easyX: a simple Python library for saving big data

Motivation

As a researcher, I am developing advanced machine learning approaches for analyzing cognitive states in human brains. During my Ph.D. study, I have developed the easy fMRI project as a toolbox for analyzing task-based fMRI datasets. This project has already been used in several advance academic studies, such as modeling consciousness (Michigan University), diagnosing children’s anxiety (University of Alberta), decoding visual stimuli (Oxford University), working memory, and decision making (University of Cambridge), etc.

When I had started the easy fMRI project, I selected MATLAB format for saving preprocessed datasets and the analysis results. On the one hand, this format cannot save data files with size 4GB+. On the other hand, fMRI datasets are massive — e.g., a dataset for movie stimuli can be more than 200GB. That was a significant disadvantage for the project. We had been developing advanced machine learning approaches — such as deep neural networks — that could provide an accurate model for analyzing big fMRI datasets. BUT, our toolbox could not save (or even load) a large dataset as a single file, even though you had enough hardware resources. We first came up with the idea of the “Easy Data” technique — i.e., we partition the complex data structure into a bunch of MATLAB files that could be controlled via a header file. There are two disadvantages to handle this solution. First, using a single dataset needs to load and concatenate all of those MATLAB files, which is not a time-efficient approach. Further, managing a bunch of files after running analysis was hard to trace — you need to be sure that the processed data will be correctly partitioned and stored, again!

We first tried to replace MATLAB files with some alternative libraries in Python — such as Pandas and HDF5. Pandas cannot save and load the complex structures the same as MATLAB format — Dataframe in Pandas is mostly designed for homogeneous matrices. Further, Pandas cannot efficiently handle large files.

HDF5 does not suffer Pandas issues. It has a time-efficient algorithm for saving and loading massive data files. However, it could only store homogeneous tensors. That was our motivation to create the “easyX project” based on the HDF5 data structure — that can handle massive data files with complex structures.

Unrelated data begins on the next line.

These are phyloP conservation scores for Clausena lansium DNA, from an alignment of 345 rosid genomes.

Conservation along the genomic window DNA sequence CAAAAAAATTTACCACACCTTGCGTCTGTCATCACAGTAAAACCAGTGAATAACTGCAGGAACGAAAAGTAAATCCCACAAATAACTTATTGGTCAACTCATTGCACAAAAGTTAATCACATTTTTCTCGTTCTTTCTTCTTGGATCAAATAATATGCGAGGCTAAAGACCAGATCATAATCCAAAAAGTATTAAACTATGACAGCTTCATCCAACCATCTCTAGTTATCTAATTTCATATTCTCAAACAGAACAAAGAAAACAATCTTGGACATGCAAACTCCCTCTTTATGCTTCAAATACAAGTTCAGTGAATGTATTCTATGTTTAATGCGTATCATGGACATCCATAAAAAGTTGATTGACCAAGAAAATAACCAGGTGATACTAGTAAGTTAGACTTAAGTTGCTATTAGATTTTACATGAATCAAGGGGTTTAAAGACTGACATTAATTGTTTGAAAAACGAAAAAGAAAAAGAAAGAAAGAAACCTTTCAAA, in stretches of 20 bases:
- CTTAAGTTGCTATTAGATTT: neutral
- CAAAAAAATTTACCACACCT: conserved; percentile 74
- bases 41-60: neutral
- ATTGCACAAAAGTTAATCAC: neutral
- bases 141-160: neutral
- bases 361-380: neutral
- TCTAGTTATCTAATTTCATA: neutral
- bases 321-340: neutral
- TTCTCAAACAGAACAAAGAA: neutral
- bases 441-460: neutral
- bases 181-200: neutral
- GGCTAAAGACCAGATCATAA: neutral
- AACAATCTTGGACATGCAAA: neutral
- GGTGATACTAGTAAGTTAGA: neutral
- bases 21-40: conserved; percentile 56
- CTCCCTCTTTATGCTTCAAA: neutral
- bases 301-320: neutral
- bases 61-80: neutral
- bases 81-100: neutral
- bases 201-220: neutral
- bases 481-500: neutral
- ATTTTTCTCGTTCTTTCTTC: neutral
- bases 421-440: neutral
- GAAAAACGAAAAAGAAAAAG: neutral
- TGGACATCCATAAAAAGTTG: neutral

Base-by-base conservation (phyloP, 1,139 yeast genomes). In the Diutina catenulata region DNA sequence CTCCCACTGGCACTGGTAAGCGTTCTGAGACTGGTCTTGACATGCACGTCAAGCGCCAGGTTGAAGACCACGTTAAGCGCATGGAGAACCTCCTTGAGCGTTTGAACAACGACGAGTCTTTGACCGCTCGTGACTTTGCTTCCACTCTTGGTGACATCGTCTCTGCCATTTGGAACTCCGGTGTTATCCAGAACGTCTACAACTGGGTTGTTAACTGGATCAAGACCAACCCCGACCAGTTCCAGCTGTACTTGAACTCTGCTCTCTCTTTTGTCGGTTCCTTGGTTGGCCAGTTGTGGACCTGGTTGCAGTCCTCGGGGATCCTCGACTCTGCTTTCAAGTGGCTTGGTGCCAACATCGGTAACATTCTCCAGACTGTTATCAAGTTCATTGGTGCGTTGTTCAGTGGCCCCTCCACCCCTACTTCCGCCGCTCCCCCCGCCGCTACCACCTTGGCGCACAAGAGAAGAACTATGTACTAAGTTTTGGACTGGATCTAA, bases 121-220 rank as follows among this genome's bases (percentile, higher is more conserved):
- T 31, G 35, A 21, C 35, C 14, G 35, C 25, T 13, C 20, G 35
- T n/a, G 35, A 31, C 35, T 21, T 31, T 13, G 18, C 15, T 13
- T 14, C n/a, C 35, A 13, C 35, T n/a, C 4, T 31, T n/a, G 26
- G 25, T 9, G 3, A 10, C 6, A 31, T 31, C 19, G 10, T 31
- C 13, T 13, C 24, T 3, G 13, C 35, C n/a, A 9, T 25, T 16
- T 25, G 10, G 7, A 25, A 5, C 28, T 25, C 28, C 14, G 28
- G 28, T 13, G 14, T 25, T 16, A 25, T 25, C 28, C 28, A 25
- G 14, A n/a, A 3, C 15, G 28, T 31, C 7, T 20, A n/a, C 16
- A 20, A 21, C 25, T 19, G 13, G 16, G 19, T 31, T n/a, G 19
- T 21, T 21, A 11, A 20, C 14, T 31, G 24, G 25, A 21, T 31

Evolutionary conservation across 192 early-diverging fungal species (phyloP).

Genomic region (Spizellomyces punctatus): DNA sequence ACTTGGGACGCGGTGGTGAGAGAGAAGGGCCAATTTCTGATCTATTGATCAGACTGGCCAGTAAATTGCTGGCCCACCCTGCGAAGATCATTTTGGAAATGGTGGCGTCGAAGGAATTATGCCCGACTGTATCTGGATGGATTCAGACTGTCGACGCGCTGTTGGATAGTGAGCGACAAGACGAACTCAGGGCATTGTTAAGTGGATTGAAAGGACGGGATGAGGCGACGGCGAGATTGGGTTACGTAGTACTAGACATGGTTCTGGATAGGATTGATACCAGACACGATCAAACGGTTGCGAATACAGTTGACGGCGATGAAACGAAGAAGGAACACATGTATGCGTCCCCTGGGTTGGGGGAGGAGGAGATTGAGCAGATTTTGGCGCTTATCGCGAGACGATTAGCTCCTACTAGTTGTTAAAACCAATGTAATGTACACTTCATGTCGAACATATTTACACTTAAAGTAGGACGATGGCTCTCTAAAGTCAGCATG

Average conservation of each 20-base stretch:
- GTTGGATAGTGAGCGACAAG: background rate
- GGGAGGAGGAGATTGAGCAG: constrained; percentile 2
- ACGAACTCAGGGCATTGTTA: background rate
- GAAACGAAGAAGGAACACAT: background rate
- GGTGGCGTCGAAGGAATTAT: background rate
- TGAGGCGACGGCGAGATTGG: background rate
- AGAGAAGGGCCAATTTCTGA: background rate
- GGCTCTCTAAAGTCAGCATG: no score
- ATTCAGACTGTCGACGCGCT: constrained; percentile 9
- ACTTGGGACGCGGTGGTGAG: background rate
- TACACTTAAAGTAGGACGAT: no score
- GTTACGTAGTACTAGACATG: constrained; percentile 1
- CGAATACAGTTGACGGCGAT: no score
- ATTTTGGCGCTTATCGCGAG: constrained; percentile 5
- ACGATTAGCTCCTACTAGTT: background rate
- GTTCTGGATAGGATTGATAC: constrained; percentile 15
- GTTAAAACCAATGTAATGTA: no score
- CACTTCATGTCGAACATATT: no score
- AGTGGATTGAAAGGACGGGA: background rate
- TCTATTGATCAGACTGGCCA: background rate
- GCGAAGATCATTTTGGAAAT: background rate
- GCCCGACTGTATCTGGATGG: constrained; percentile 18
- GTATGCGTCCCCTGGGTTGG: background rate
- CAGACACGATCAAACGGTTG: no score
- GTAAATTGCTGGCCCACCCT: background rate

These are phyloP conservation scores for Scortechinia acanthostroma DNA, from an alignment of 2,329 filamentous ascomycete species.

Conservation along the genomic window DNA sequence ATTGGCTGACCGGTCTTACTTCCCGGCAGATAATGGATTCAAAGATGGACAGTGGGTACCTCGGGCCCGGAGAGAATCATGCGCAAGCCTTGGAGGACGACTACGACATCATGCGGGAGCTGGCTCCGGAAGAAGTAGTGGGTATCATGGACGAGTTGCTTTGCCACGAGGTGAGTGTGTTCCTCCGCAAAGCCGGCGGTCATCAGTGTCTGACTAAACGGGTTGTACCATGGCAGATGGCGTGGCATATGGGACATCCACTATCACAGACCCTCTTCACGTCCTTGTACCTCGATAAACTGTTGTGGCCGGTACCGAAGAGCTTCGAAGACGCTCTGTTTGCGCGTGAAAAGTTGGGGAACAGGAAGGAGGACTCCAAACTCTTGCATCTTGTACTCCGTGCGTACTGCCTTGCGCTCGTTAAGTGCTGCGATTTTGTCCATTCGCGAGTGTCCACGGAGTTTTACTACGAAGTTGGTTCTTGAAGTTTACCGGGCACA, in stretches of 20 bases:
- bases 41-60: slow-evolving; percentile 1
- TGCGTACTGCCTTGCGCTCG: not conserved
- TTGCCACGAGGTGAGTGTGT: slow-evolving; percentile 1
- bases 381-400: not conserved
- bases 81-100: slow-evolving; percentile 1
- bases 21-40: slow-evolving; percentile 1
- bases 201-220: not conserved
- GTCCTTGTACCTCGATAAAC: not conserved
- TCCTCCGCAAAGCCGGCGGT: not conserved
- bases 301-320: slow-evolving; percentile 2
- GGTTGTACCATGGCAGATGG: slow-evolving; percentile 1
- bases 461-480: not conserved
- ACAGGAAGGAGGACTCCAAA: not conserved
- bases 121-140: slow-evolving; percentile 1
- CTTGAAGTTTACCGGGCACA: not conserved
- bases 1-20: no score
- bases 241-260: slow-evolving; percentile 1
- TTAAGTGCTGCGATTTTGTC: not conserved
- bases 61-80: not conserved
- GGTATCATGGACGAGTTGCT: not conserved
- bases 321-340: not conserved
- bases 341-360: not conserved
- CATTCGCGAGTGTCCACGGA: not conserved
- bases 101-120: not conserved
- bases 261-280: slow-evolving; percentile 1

easyX library enables you to save a Python dictionary with a complex structure to a single HDF5 file. We have tested this library to save fMRI datasets with size 150GB+ — n.b., you need a computer with 155 GB memory. You can stack all of your data in the form of a Python dictionary with a complex structure — it could be nested dictionaries or nonhomogeneous tensors.

How easyX works?

easyX uses a simple procedure. This library saves homogeneous tensors by using the regular algorithm that is utilized for HDF5. It stores these tensors in an HDF5 group called “raw.” If the dictionary has other complex structures — such as another dictionary or nonhomogeneous tensors — easyX first dumps the bytes of data from memory and encodes them in a “base64” coding system. The encoded data will be stored as a vector in an HDF5 group called “binary.”

How to install?

You only need to copy the easyX.py to your Python project. You can use git command for downloading easyX:

git clone https://gitlab.com/myousefnezhad/easyx.git

Requirements

We have tested easyX on Python 3.7 and Python 3.8. You need to install the libraries from the requirements.txt:

pip install -r requirements.txt

This file indeed installs the following libraries numpy, pickle, codecs, and h5py.

How to use it?

You first copy easyX.py to the main folder of your project. Then, you will store all variables in the form of a dictionary in Python.

As an example, we have created a sample data as follows:

data = {"a": np.array([[1, 2, 5, 8], [2., 4, 1, 6]]),
		 "b": [[1], [2, 4]],
		 "c": [[1, 20], [7, 4]],
		 "d": "Hi There",
		 "e": ["A", "B"],
		 "f": [["a", "b"], ["c", "d"]],
		 "h": np.random.rand(100, 1000)
		}

Here, we have the Python dictionary data that includes different shapes of variables.

A) Saving a dictionary into a file

You can use following commands for saving a dictionary into a file:

# Import easyX Library
from easyX import easyX
# Create an object from easyX class
ezx = easyX()
# Change this one with the PATH you need to save your data
fname = "/tmp/a.ezx"  
# Here, `data` is the example dictionary, you may replace it with yours
ezx.save(data, fname=fname) 

B) Loading a data file into a dictionary

You can use following commands for loading a data file into a dictionary:

# Import easyX Library
from easyX import easyX
# Create an object from easyX class
ezx = easyX()
# Change this one with the PATH you need to save your data
fname = "/tmp/a.ezx"  
# Data will be recovered in the `data` dictionary
data = ezx.load(fname=fname) 

C) Loading the data structures (keys) from a data file into a dictionary

You can use following commands for loading the data structures (keys) from a data file into a dictionary:

# Import easyX Library
from easyX import easyX
# Create an object from easyX class
ezx = easyX()
# Change this one with the PATH you need to save your data
fname = "/tmp/a.ezx"
# Keys will be recovered in the `keys` dictionary
keys = ezx.load_keys(fname=fname)

How to uninstall easyX?

You only need to remove easyX.py from your project.

Do not forget feedback

I hope you will enjoy using easyX in your project. For support or feedback, you can also contact us: info@learningbymachine.com.

Reference

easyX website: https://gitlab.com/myousefnezhad/easyx

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